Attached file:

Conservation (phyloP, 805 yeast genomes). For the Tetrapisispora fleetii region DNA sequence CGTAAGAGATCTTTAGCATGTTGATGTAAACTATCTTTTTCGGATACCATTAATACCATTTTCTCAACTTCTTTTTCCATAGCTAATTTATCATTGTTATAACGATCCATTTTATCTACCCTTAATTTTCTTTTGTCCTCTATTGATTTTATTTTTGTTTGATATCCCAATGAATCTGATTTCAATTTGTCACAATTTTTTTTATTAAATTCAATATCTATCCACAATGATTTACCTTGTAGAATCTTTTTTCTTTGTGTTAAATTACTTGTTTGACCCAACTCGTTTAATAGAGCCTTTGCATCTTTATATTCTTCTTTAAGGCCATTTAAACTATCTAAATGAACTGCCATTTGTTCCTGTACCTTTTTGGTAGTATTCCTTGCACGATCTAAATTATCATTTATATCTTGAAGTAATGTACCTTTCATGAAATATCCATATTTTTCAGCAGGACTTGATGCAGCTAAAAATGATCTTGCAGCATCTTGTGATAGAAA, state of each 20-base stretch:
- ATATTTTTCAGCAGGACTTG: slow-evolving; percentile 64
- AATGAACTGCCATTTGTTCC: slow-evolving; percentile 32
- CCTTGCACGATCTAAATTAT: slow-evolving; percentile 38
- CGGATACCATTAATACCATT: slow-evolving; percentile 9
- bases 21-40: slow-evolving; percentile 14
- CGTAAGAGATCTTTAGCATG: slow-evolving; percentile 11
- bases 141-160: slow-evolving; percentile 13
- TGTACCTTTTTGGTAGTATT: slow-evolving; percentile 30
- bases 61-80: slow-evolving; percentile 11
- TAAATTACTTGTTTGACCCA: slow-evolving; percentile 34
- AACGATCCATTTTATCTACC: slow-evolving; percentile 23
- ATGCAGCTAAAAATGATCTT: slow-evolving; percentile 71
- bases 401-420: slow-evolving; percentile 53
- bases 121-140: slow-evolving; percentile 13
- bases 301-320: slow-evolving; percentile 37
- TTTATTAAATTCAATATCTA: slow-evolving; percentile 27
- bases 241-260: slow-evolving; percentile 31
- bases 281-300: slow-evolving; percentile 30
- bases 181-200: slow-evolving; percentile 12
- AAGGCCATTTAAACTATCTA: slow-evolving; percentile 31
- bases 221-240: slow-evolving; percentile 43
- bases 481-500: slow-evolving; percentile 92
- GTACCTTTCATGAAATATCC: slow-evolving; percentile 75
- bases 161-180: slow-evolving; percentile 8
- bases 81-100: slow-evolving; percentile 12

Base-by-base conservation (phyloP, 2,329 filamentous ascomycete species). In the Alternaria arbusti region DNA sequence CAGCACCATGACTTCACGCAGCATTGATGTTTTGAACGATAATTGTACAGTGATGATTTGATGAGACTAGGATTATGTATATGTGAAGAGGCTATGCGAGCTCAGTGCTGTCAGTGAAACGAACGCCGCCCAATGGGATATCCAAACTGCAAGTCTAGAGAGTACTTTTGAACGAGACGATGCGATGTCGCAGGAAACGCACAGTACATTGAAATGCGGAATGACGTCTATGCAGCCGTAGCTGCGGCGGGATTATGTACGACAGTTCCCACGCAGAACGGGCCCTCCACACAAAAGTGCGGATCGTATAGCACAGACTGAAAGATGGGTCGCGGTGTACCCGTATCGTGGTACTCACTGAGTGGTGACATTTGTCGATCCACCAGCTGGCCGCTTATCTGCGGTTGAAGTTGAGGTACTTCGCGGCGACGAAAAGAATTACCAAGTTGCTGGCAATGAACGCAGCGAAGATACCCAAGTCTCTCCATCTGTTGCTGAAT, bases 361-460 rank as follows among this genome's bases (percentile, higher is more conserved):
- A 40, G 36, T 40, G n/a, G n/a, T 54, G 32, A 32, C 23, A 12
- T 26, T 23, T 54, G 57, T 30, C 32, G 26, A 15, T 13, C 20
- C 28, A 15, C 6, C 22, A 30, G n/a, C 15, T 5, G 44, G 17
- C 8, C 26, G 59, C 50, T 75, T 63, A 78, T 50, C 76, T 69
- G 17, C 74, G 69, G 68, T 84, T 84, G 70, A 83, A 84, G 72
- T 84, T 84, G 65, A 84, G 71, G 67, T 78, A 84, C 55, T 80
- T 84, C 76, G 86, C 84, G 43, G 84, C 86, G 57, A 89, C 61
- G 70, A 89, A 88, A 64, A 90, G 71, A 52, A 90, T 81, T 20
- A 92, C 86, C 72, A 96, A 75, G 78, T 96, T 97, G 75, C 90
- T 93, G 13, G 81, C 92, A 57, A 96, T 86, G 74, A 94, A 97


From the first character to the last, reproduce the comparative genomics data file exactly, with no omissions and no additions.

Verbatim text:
Conservation (phyloP, 805 yeast genomes). For the Tetrapisispora fleetii region DNA sequence CGTAAGAGATCTTTAGCATGTTGATGTAAACTATCTTTTTCGGATACCATTAATACCATTTTCTCAACTTCTTTTTCCATAGCTAATTTATCATTGTTATAACGATCCATTTTATCTACCCTTAATTTTCTTTTGTCCTCTATTGATTTTATTTTTGTTTGATATCCCAATGAATCTGATTTCAATTTGTCACAATTTTTTTTATTAAATTCAATATCTATCCACAATGATTTACCTTGTAGAATCTTTTTTCTTTGTGTTAAATTACTTGTTTGACCCAACTCGTTTAATAGAGCCTTTGCATCTTTATATTCTTCTTTAAGGCCATTTAAACTATCTAAATGAACTGCCATTTGTTCCTGTACCTTTTTGGTAGTATTCCTTGCACGATCTAAATTATCATTTATATCTTGAAGTAATGTACCTTTCATGAAATATCCATATTTTTCAGCAGGACTTGATGCAGCTAAAAATGATCTTGCAGCATCTTGTGATAGAAA, state of each 20-base stretch:
- ATATTTTTCAGCAGGACTTG: slow-evolving; percentile 64
- AATGAACTGCCATTTGTTCC: slow-evolving; percentile 32
- CCTTGCACGATCTAAATTAT: slow-evolving; percentile 38
- CGGATACCATTAATACCATT: slow-evolving; percentile 9
- bases 21-40: slow-evolving; percentile 14
- CGTAAGAGATCTTTAGCATG: slow-evolving; percentile 11
- bases 141-160: slow-evolving; percentile 13
- TGTACCTTTTTGGTAGTATT: slow-evolving; percentile 30
- bases 61-80: slow-evolving; percentile 11
- TAAATTACTTGTTTGACCCA: slow-evolving; percentile 34
- AACGATCCATTTTATCTACC: slow-evolving; percentile 23
- ATGCAGCTAAAAATGATCTT: slow-evolving; percentile 71
- bases 401-420: slow-evolving; percentile 53
- bases 121-140: slow-evolving; percentile 13
- bases 301-320: slow-evolving; percentile 37
- TTTATTAAATTCAATATCTA: slow-evolving; percentile 27
- bases 241-260: slow-evolving; percentile 31
- bases 281-300: slow-evolving; percentile 30
- bases 181-200: slow-evolving; percentile 12
- AAGGCCATTTAAACTATCTA: slow-evolving; percentile 31
- bases 221-240: slow-evolving; percentile 43
- bases 481-500: slow-evolving; percentile 92
- GTACCTTTCATGAAATATCC: slow-evolving; percentile 75
- bases 161-180: slow-evolving; percentile 8
- bases 81-100: slow-evolving; percentile 12

Base-by-base conservation (phyloP, 2,329 filamentous ascomycete species). In the Alternaria arbusti region DNA sequence CAGCACCATGACTTCACGCAGCATTGATGTTTTGAACGATAATTGTACAGTGATGATTTGATGAGACTAGGATTATGTATATGTGAAGAGGCTATGCGAGCTCAGTGCTGTCAGTGAAACGAACGCCGCCCAATGGGATATCCAAACTGCAAGTCTAGAGAGTACTTTTGAACGAGACGATGCGATGTCGCAGGAAACGCACAGTACATTGAAATGCGGAATGACGTCTATGCAGCCGTAGCTGCGGCGGGATTATGTACGACAGTTCCCACGCAGAACGGGCCCTCCACACAAAAGTGCGGATCGTATAGCACAGACTGAAAGATGGGTCGCGGTGTACCCGTATCGTGGTACTCACTGAGTGGTGACATTTGTCGATCCACCAGCTGGCCGCTTATCTGCGGTTGAAGTTGAGGTACTTCGCGGCGACGAAAAGAATTACCAAGTTGCTGGCAATGAACGCAGCGAAGATACCCAAGTCTCTCCATCTGTTGCTGAAT, bases 361-460 rank as follows among this genome's bases (percentile, higher is more conserved):
- A 40, G 36, T 40, G n/a, G n/a, T 54, G 32, A 32, C 23, A 12
- T 26, T 23, T 54, G 57, T 30, C 32, G 26, A 15, T 13, C 20
- C 28, A 15, C 6, C 22, A 30, G n/a, C 15, T 5, G 44, G 17
- C 8, C 26, G 59, C 50, T 75, T 63, A 78, T 50, C 76, T 69
- G 17, C 74, G 69, G 68, T 84, T 84, G 70, A 83, A 84, G 72
- T 84, T 84, G 65, A 84, G 71, G 67, T 78, A 84, C 55, T 80
- T 84, C 76, G 86, C 84, G 43, G 84, C 86, G 57, A 89, C 61
- G 70, A 89, A 88, A 64, A 90, G 71, A 52, A 90, T 81, T 20
- A 92, C 86, C 72, A 96, A 75, G 78, T 96, T 97, G 75, C 90
- T 93, G 13, G 81, C 92, A 57, A 96, T 86, G 74, A 94, A 97